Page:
New Book Says Being A Sports Fan Improves Mental Health

Despite the inevitable pain of experiencing your team’s annual failures, a new book argues that being a sports fan improves your mental health.

Ben Valenta and David Sikorjak authored the book “Fans Have More Friends” in which they state finding fandom increases your sense of belonging, and thereby “enhances mental well-being.”

“[Sports] are an ever-present facilitator of connection. Sports are the reason to get people together, the reason to send that text message, the reason to check in with your parents, and so on. Sports anchor and galvanize relationships; they facilitate social interactions,” the co-authors told Healthline.

Specifically, the book found that non-sports fans are lonelier than sports fans. The latter group shares experiences and emotions with fellow fans of their team.

Rooting for a team creates camaraderie, whether it be in the stands, at the bar, or while running shirtless on the field.

KNOXVILLE, TENNESSEE – OCTOBER 15: Tennessee Volunteers fans tear down the goal post while celebrating a win over the Alabama Crimson Tide at Neyland Stadium on October 15, 2022 in Knoxville, Tennessee. Tennessee won the game 52-49. (Photo by Donald Page/Getty Images)

Seeing other individuals wear the jersey for the team for which you root creates a sense of community, argues the book.

Valenta lamented how belonging to a group can prevent feelings of anxiety and depression:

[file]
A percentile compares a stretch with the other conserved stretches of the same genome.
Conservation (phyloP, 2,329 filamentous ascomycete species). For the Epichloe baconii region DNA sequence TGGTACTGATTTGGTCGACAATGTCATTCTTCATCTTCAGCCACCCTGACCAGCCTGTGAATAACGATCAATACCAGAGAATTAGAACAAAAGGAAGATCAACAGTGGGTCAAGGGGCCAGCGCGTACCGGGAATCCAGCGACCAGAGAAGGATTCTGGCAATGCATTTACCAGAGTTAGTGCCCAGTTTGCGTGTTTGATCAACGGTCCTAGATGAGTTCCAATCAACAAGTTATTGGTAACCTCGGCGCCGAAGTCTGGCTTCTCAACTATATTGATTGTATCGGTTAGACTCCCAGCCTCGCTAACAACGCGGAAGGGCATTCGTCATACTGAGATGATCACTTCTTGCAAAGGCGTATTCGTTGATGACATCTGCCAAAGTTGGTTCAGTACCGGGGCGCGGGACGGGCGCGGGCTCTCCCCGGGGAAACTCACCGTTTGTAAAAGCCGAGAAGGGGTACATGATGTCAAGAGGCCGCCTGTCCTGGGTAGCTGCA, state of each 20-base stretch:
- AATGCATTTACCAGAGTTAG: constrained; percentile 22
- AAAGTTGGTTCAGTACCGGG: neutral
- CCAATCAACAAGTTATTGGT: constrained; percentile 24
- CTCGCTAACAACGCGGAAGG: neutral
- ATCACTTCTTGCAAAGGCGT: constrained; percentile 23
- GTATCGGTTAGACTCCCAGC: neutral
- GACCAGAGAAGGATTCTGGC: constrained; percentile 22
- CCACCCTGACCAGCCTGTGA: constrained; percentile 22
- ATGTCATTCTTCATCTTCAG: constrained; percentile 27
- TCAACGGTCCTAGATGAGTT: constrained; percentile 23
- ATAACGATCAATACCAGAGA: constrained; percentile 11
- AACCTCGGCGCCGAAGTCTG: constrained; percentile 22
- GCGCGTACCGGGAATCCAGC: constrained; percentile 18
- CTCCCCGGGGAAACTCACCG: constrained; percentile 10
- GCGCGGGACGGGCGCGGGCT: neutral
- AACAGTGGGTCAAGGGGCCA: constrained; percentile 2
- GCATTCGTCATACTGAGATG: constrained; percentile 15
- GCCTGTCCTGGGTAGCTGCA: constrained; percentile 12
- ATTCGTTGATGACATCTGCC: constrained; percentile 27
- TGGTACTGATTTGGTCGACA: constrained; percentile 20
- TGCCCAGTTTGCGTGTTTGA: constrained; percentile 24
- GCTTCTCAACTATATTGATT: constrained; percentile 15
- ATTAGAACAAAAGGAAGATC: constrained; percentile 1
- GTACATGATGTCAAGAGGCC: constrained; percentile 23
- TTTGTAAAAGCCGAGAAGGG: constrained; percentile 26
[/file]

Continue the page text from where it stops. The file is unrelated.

“Being part of any group helps people feel connected, which is a major component of our mental health. When you’re not as lonely, you tend to have a higher positive mental health. Fandom is about being part of something larger than yourself. In some ways, it’s also about feeling like you matter.”

He then likened fandom to a Fan Flywheel, which is a positive feedback loop where there are two variables: X and Y.

Let him explain:

“X influences Y, and Y then, in turn, influences X, which creates a positive feedback loop that sustains momentum and creates energy.

“Essentially, you lean into your fandom, you participate in fan activities, you engage as a fan; that’s the X in this example. And that creates the positive feedback of social interactions, the Y variable, which incentivizes you to lean into more fan activities, more fan engagement, which only then begets more social interaction. Once it starts to spin, it takes over.”

True. Though we remain skeptical all fan bases agree.

Imagine belonging to a group of Cleveland Browns fans. Rooting for the Browns is hardly the model for strong mental health.

What about the poor Lions fans who get their hopes up before every season, buy a new jersey, redo the basement in blue, schedule a cookout for opening weekend, and end up miserable by the start of October?

These Lions fans may not be lonely, but they surely are depressed.

Furthermore, we counter the study with fans of THE Ohio State. Are we supposed to believe a condescending attitude mixed with entitlement and bitterness is the path to a lifetime of happiness?

Ever met someone in a New York Yankees cap? Exactly — unstable.

Written by Bobby Burack

Bobby Burack covers media, politics, and sports at OutKick.

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